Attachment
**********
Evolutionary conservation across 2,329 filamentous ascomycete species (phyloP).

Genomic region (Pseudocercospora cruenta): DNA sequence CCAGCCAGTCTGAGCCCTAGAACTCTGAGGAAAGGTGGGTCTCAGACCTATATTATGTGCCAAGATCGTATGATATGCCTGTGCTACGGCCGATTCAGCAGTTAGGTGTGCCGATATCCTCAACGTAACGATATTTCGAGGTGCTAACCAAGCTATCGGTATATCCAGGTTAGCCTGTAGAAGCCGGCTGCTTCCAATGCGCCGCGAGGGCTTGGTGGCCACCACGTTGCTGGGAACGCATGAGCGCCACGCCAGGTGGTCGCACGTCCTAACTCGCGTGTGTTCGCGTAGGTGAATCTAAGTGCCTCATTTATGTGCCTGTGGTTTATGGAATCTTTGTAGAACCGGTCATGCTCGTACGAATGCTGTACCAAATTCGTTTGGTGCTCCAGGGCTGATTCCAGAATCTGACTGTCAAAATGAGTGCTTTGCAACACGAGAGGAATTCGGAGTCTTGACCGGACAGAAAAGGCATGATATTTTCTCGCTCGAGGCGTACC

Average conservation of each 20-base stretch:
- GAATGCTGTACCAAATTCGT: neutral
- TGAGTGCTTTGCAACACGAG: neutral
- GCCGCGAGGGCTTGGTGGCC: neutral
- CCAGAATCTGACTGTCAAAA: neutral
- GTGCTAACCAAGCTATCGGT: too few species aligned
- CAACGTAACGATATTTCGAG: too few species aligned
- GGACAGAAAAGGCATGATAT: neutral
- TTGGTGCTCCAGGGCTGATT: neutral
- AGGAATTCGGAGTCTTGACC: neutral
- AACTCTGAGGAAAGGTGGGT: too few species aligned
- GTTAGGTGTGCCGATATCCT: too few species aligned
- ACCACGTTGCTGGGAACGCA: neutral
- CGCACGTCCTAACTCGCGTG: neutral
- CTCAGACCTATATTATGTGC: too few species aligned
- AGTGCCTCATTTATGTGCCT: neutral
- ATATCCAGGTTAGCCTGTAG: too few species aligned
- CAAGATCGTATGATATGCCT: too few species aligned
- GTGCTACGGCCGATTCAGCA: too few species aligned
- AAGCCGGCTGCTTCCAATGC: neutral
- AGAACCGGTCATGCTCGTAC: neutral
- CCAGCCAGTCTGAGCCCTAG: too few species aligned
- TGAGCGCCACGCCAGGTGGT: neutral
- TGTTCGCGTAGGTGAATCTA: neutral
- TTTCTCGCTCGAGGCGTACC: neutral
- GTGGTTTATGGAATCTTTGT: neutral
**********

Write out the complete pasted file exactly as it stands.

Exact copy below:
Evolutionary conservation across 2,329 filamentous ascomycete species (phyloP).

Genomic region (Pseudocercospora cruenta): DNA sequence CCAGCCAGTCTGAGCCCTAGAACTCTGAGGAAAGGTGGGTCTCAGACCTATATTATGTGCCAAGATCGTATGATATGCCTGTGCTACGGCCGATTCAGCAGTTAGGTGTGCCGATATCCTCAACGTAACGATATTTCGAGGTGCTAACCAAGCTATCGGTATATCCAGGTTAGCCTGTAGAAGCCGGCTGCTTCCAATGCGCCGCGAGGGCTTGGTGGCCACCACGTTGCTGGGAACGCATGAGCGCCACGCCAGGTGGTCGCACGTCCTAACTCGCGTGTGTTCGCGTAGGTGAATCTAAGTGCCTCATTTATGTGCCTGTGGTTTATGGAATCTTTGTAGAACCGGTCATGCTCGTACGAATGCTGTACCAAATTCGTTTGGTGCTCCAGGGCTGATTCCAGAATCTGACTGTCAAAATGAGTGCTTTGCAACACGAGAGGAATTCGGAGTCTTGACCGGACAGAAAAGGCATGATATTTTCTCGCTCGAGGCGTACC

Average conservation of each 20-base stretch:
- GAATGCTGTACCAAATTCGT: neutral
- TGAGTGCTTTGCAACACGAG: neutral
- GCCGCGAGGGCTTGGTGGCC: neutral
- CCAGAATCTGACTGTCAAAA: neutral
- GTGCTAACCAAGCTATCGGT: too few species aligned
- CAACGTAACGATATTTCGAG: too few species aligned
- GGACAGAAAAGGCATGATAT: neutral
- TTGGTGCTCCAGGGCTGATT: neutral
- AGGAATTCGGAGTCTTGACC: neutral
- AACTCTGAGGAAAGGTGGGT: too few species aligned
- GTTAGGTGTGCCGATATCCT: too few species aligned
- ACCACGTTGCTGGGAACGCA: neutral
- CGCACGTCCTAACTCGCGTG: neutral
- CTCAGACCTATATTATGTGC: too few species aligned
- AGTGCCTCATTTATGTGCCT: neutral
- ATATCCAGGTTAGCCTGTAG: too few species aligned
- CAAGATCGTATGATATGCCT: too few species aligned
- GTGCTACGGCCGATTCAGCA: too few species aligned
- AAGCCGGCTGCTTCCAATGC: neutral
- AGAACCGGTCATGCTCGTAC: neutral
- CCAGCCAGTCTGAGCCCTAG: too few species aligned
- TGAGCGCCACGCCAGGTGGT: neutral
- TGTTCGCGTAGGTGAATCTA: neutral
- TTTCTCGCTCGAGGCGTACC: neutral
- GTGGTTTATGGAATCTTTGT: neutral